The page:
For more information, please read my post on

  2. Manny says:

    The reason for the high crime rate is that the Republicans are racists.

    The above makes as much sense as what the previous poster wrote.

    He is spouting the same bs that all Republicans are spouting. Not all states or counties in Texas are doing the so-called easy bond route, and crime is also up there? Why?

  3. Jason Hochman says:

    Many thoughts about this. Yes, bond practices around the country have been abused by the government for years. When I worked for a sheriff department, the bond included a surety (basically pay a 10% insurance to a bondsman) and a cash bond (refundable if not convicted). The cash bond was a down payment on fines, fees, probation costs, court costs, etc. It seemed to me unconstitutional to make someone pay fines and costs up front for a charge of which he had not been convicted or entered a guilty plea.

    The way that it worked is that an arrested person would sit in a jail for over a year, unable to afford the cash bail. As the court case moved very slowly, the county attorney eventually offered the person a plea deal for “time served.” Of course the inmate jumped to take it, they would be getting out in three weeks and putting it all behind them. But now, they were a convicted felon, ineligible for public housing and assistance programs, barred from many jobs, and so they came right back.

    Now, I don’t know why everything is now decried as racist, because, I saw this happen to people of all races. It happened, in fact, to white supremacists, too. It is a political tool, for county attorneys to look “tough on crime” for convicting the bad guys. This is why we need voter suppression. Most people, having never worked for a sheriff, don’t see this process, but they vote, unaware of the truth, perhaps erroneously condemning policies as racist because the sound of racism is a dog whistle that has whistled into their pliant ears.

    Also, crime is rampantly out of control, and they don’t care. Just wear your mask! It stops bullets and knife blades! Stay safe. It is correct that crime has gone up in counties not doing the turnstile bond, so I would agree that not all of the cause of the rising crime is the easy bond. Not sure why nobody has done a study of this.

  4. Lobo says:


    Mr. Summerlin,

    I remember Odus Evbagharu telling Kuff in the posted interview (as a candidate for chair at the time) that he didn’t think the party leadership should endorse — or even vet — Democratic primary candidates, and should instead merely process their paperwork.  Correct me if I am wrong.

    But endorsements you promise on your website, which features the name “Harris County Democrats” in the top caption, suggesting that it is the party’s official website and voice of the Harris County Party (although the copyright notice in the footer suggests otherwise). So, what exactly is your relationship with the Harris County Democratic Party? Some might think you are an imposter.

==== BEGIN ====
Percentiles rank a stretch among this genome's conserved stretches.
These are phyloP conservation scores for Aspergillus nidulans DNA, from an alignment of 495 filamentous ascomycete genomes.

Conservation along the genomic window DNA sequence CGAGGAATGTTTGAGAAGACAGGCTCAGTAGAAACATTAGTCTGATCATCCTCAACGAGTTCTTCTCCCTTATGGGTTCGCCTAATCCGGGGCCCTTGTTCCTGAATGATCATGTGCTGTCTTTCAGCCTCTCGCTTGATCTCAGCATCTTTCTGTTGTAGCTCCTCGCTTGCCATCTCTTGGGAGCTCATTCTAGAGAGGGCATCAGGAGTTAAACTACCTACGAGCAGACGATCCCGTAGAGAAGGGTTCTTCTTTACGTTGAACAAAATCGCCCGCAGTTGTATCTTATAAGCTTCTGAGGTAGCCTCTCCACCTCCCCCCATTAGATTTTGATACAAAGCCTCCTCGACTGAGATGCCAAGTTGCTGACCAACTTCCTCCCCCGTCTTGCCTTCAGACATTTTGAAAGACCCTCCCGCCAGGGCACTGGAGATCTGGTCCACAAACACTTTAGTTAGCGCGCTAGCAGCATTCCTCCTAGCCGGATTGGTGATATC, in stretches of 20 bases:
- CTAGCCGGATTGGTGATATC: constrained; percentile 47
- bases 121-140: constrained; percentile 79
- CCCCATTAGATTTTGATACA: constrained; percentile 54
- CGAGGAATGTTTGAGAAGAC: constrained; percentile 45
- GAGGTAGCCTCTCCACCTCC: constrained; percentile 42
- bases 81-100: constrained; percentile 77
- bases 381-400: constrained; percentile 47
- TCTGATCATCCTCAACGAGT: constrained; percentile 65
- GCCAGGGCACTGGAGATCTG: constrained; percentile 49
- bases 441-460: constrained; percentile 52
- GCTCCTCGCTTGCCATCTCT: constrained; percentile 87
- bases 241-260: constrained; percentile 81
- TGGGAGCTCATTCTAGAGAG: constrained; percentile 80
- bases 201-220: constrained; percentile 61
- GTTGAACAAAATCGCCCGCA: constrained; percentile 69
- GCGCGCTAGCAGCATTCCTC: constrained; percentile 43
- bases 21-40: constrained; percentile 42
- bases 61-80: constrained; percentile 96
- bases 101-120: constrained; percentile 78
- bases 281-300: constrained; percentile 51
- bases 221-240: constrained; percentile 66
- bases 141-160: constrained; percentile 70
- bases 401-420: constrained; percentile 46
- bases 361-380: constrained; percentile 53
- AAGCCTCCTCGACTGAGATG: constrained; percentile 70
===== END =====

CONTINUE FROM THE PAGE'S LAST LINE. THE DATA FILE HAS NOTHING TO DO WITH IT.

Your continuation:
That said, you should be commended for going to the trouble of weighing in on actual issues where others merely peddle platitudes. The airing of alternative views promises to enrich the debate, to the extent there is one.

    So let’s get down to it. In your comment above you denounce “those liberal progressive judges” and blame them for an increase in local homicides. This broadside merits a critical response.


    First of all, let’s point out that the basic tenet of the criminal justice system is individual responsibility of the person that commits the crime. So, if a homicide takes place, a judge is rarely the responsible party. What is your philosophical or moral – or legal — justification for blaming judges for the crimes of defendants whose criminal cases get assigned to them? It seems rather preposterous. 

    Second, you condemn an entire group — “these liberal, progressive judges” — but offer no  definition of what is liberal or progressive in the context of judicial office. Keep in mind that all judges are sworn to uphold the same constitution and the same law, broadly speaking.  If your labeling is based on the “liberal” bail practices you attribute to them, your argument becomes circular, but also misleading because the term “liberal” is generally understood to denote political ideology.

    Or are you suggesting that being elected as a Democratic candidate to a Harris County district court bench equates to liberal and progressive? 

    And how would that play out in the Civil Division, where bail is rarely if ever an issue? Is a civil judge a “liberal” when he or she routinely grants successive trial continuances without a showing of good cause, or routinely denies motions to sanctions a misbehaving opposing counsel? What about judges that don’t issue rulings at all, and hope that the parties will get tired of waitiong and settle? Would that be liberal or conservative? Or smart docket-management-by-procrastination-and-attrition, or just plain lazy, if not a dereliction of duty?  

    But you also express doubt whether they are all equally “guilty”. To wit:

     “Unfortunately, *some* of the relatively new (Democrat) Criminal District Court judges have been repeatedly releasing violent, felony defendants from jail on low or PR bonds, essentially ignoring the threat to the public.”  [emphasis added]

    I count more than 20 in all. See here:
    (And that doesn’t include the misdemeanor judges.) 

    Which ones do you hold responsible for the increase in the murder rate in Harrs County, and deem worthy of being booted off the bench?